Janet Hamilton

1795-1873 / Scotland

Old Memories

Bright flashes of sunshine-sweet snatches of song-
Warm gushings of kindness, come thrilling along
The chords of old memories, melting the tone,
And sweet the weird voices of years that are gone.
I hear the brisk hum of the dear spinning wheel;
Again, the kind hand of Old Granny I feel,
As she strokes down my hair, singing soft, as I stood
By her side, the 'Blaeberries' or 'Babes of the Wood.'
I see my dear village-it basks in the sun;
And the barefooted children, that tumble and run
On the pathway-the rattle of looms, and the song
Of the weaver, that sounded the summer day long.
Again, a gay party of youngsters I meet,
Dressed out in their best, two and two on the street;
'Tis a large penny wedding-the fiddler before
Plays gaily 'midst firing and merry uproar.
On the Sovereign's birth-day every cot was a bower;
The birch wore its greenest-the broom was in flower;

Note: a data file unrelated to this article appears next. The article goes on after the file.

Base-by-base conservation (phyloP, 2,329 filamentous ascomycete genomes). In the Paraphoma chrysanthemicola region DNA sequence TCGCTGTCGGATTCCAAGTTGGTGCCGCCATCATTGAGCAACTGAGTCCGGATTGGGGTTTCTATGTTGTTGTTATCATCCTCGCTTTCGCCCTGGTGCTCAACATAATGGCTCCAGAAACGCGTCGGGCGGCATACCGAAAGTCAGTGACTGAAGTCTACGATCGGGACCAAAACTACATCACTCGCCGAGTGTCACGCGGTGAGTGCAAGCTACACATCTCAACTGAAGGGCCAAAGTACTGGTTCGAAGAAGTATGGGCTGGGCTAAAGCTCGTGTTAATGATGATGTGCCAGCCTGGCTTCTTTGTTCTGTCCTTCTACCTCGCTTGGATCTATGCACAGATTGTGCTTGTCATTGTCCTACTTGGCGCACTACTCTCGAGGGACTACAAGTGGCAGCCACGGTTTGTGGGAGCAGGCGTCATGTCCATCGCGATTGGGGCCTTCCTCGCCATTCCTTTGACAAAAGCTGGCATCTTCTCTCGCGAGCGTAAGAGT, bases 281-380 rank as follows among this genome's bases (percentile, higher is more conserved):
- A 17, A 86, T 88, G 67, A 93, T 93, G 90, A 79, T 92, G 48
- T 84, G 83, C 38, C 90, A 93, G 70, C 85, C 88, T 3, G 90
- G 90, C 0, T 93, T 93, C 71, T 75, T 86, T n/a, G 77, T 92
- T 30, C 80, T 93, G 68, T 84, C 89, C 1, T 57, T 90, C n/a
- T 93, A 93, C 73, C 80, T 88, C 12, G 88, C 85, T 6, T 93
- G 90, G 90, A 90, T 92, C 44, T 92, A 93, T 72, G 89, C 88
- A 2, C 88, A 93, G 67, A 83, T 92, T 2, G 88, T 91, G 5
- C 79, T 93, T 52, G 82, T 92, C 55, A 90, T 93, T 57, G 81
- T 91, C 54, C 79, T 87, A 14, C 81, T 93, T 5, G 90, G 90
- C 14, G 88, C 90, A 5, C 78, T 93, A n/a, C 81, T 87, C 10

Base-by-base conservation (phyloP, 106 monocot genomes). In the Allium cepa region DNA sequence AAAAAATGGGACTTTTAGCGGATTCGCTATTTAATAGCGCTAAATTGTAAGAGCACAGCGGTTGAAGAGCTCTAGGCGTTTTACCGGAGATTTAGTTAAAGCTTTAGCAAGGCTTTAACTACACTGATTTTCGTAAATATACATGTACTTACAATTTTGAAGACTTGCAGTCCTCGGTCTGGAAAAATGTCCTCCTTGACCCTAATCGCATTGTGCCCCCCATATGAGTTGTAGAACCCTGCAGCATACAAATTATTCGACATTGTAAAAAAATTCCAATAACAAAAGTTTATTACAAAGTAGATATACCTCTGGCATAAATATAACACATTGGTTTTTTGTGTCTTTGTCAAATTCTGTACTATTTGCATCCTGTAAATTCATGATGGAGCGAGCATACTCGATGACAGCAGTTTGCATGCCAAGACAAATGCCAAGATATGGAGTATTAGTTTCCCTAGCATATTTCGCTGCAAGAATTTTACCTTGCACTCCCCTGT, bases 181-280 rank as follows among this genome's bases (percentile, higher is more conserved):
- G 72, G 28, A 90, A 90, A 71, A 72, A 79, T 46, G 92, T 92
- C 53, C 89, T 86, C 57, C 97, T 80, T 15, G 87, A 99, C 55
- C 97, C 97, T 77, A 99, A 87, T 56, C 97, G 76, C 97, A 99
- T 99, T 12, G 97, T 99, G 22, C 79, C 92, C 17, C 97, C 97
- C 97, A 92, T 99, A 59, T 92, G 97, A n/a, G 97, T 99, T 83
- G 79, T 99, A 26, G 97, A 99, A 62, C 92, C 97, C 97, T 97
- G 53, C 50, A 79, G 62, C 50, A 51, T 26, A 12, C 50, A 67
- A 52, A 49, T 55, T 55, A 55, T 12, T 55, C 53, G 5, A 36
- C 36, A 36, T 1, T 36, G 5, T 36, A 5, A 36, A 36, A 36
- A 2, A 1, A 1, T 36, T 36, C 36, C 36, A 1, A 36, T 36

Each window was dressed with its neighbour to match,
And the wealth of the woodlands hung low from the thatch.
Then Wilkes, shoulder high, through the village was borne
By the boys, with sound of the whistle and horn-
With a tin pail for drum; on the old beechen tree
They hanged, and then burned, the old scarecrow with glee.
Again my flower treasures I see in their prime:
Nancy-pretty, sweet Willy, white lilies and thyme,
Appleringy and spearmint-the old folk's delight-
With bachelor's buttons both yellow and white.
The old churchyard often I wander around-
Oft passing to stoop o'er a lone grassy mound;
The dear ones who left me are waiting below,
Nor long will I tarry-'tis time I should go.
No gay garden roses plant ye on my grave-
A briar from the banks of sweet Calder I crave,
With its flush of wild roses to curtain my bed,
Where the robin a requiem will sing o'er my head.
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